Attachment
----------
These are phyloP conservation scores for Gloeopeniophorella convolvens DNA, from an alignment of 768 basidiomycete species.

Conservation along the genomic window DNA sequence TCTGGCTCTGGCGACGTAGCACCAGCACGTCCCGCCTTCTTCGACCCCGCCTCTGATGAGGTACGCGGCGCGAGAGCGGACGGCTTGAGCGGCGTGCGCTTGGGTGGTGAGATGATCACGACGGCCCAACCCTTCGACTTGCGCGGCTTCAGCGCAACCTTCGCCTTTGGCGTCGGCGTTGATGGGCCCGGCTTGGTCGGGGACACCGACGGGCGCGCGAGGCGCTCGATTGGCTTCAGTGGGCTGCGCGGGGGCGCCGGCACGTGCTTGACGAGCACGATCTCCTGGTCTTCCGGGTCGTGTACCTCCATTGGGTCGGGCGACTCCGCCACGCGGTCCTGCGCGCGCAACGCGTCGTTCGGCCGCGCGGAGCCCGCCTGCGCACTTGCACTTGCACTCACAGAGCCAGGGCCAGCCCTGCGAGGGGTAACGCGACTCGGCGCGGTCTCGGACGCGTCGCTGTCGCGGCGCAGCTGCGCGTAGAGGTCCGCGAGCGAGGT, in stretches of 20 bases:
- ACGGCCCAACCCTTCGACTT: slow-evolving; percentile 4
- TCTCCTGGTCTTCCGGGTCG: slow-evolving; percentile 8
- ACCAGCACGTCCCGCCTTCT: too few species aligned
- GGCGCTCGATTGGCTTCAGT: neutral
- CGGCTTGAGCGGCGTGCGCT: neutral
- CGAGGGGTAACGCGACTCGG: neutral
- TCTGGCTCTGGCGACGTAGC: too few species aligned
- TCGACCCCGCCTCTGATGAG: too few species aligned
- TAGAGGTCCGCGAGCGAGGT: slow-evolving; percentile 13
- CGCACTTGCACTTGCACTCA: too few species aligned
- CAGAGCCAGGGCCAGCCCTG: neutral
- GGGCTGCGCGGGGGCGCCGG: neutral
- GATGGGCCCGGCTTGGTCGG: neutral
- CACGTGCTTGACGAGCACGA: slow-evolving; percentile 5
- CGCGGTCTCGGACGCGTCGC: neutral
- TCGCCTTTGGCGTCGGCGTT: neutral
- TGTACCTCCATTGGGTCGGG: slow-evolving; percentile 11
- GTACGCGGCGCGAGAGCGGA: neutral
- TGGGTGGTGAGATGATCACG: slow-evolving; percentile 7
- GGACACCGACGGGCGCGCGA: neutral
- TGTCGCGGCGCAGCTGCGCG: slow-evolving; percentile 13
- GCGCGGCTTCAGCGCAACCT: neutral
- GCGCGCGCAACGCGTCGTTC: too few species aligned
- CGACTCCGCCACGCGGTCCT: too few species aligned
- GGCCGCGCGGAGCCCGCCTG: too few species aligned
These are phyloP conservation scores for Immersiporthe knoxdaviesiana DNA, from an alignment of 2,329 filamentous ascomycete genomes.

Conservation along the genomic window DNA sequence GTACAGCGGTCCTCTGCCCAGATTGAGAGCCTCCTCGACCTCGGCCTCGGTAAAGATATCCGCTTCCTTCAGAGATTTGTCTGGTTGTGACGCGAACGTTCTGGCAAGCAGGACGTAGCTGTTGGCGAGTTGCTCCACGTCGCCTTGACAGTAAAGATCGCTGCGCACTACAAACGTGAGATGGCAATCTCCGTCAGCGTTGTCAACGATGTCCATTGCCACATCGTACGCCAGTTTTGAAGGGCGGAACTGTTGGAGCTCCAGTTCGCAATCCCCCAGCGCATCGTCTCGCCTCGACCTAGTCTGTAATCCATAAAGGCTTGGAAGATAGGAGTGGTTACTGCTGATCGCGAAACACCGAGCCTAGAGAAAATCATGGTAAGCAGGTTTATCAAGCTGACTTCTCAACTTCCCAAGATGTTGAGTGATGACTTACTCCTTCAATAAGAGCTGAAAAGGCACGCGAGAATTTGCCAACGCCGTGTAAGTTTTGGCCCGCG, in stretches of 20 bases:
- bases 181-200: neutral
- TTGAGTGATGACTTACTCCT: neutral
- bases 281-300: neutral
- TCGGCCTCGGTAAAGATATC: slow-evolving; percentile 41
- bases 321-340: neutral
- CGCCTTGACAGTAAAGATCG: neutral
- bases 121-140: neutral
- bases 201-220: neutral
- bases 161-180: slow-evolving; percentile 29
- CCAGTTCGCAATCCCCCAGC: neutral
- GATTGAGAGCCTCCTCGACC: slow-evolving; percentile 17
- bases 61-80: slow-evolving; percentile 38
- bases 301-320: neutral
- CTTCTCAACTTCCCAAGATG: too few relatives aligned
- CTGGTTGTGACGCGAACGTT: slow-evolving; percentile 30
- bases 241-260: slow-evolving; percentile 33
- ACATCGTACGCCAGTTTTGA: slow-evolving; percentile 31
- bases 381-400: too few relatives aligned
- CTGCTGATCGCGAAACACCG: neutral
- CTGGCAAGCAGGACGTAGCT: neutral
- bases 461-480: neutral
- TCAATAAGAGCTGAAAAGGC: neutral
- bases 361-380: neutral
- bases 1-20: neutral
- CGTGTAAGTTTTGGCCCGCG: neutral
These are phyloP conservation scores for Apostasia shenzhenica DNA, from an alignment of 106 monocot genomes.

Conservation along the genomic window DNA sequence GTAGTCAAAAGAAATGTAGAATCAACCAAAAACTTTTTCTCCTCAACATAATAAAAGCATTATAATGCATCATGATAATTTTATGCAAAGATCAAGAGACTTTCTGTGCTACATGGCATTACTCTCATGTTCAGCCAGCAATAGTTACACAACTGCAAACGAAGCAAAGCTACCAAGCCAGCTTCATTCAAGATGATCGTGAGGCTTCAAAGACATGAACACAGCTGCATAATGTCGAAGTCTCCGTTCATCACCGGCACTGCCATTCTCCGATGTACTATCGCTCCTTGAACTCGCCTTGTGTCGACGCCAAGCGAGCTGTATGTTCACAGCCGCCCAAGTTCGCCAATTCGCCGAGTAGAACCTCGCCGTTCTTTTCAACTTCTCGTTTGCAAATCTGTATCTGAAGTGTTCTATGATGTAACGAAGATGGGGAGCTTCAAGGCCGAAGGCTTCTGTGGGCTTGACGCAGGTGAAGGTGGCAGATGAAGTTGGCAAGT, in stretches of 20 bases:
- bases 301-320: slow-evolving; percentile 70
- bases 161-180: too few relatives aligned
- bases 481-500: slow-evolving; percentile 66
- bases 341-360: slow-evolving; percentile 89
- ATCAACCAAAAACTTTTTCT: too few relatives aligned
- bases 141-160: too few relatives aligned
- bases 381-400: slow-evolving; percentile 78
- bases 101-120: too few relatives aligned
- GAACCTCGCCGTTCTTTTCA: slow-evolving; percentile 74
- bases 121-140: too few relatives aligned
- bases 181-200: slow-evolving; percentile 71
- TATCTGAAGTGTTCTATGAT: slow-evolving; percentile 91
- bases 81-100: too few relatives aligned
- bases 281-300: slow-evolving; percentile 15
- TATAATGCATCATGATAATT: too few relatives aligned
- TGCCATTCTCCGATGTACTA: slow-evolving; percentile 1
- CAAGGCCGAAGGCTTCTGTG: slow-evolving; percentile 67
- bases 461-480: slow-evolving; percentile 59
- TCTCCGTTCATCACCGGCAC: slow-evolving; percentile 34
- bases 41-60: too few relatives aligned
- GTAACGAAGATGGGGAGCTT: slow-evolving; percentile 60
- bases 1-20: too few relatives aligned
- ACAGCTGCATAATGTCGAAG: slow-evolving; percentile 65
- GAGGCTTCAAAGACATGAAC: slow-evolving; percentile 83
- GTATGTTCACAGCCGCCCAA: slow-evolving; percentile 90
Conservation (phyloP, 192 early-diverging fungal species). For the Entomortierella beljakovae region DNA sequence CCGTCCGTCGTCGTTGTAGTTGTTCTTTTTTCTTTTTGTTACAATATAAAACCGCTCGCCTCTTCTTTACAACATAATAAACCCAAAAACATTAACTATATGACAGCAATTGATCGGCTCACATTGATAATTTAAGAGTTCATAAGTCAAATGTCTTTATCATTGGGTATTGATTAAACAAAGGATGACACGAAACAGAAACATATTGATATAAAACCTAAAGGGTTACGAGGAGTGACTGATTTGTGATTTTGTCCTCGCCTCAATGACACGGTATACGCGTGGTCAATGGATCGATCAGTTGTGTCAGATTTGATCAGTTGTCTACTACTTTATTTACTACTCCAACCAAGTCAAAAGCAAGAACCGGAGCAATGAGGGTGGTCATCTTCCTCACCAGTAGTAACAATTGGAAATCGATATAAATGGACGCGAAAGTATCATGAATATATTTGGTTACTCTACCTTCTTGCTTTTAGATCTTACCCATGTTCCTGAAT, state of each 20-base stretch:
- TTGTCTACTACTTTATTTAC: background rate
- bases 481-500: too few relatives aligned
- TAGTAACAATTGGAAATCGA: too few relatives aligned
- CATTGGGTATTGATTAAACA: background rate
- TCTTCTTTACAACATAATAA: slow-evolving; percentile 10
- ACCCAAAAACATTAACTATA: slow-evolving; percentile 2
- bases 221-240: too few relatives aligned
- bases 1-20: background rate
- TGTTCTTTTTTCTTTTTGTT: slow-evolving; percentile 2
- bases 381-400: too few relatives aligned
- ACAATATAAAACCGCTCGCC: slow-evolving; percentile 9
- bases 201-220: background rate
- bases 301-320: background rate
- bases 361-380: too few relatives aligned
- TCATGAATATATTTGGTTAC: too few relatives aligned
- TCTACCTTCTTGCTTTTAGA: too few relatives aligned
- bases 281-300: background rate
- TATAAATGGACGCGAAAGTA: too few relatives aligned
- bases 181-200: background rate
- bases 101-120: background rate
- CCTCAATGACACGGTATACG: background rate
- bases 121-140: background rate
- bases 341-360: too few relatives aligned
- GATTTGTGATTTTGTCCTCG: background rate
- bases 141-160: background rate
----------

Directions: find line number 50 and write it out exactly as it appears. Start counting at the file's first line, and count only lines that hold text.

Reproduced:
- bases 461-480: neutral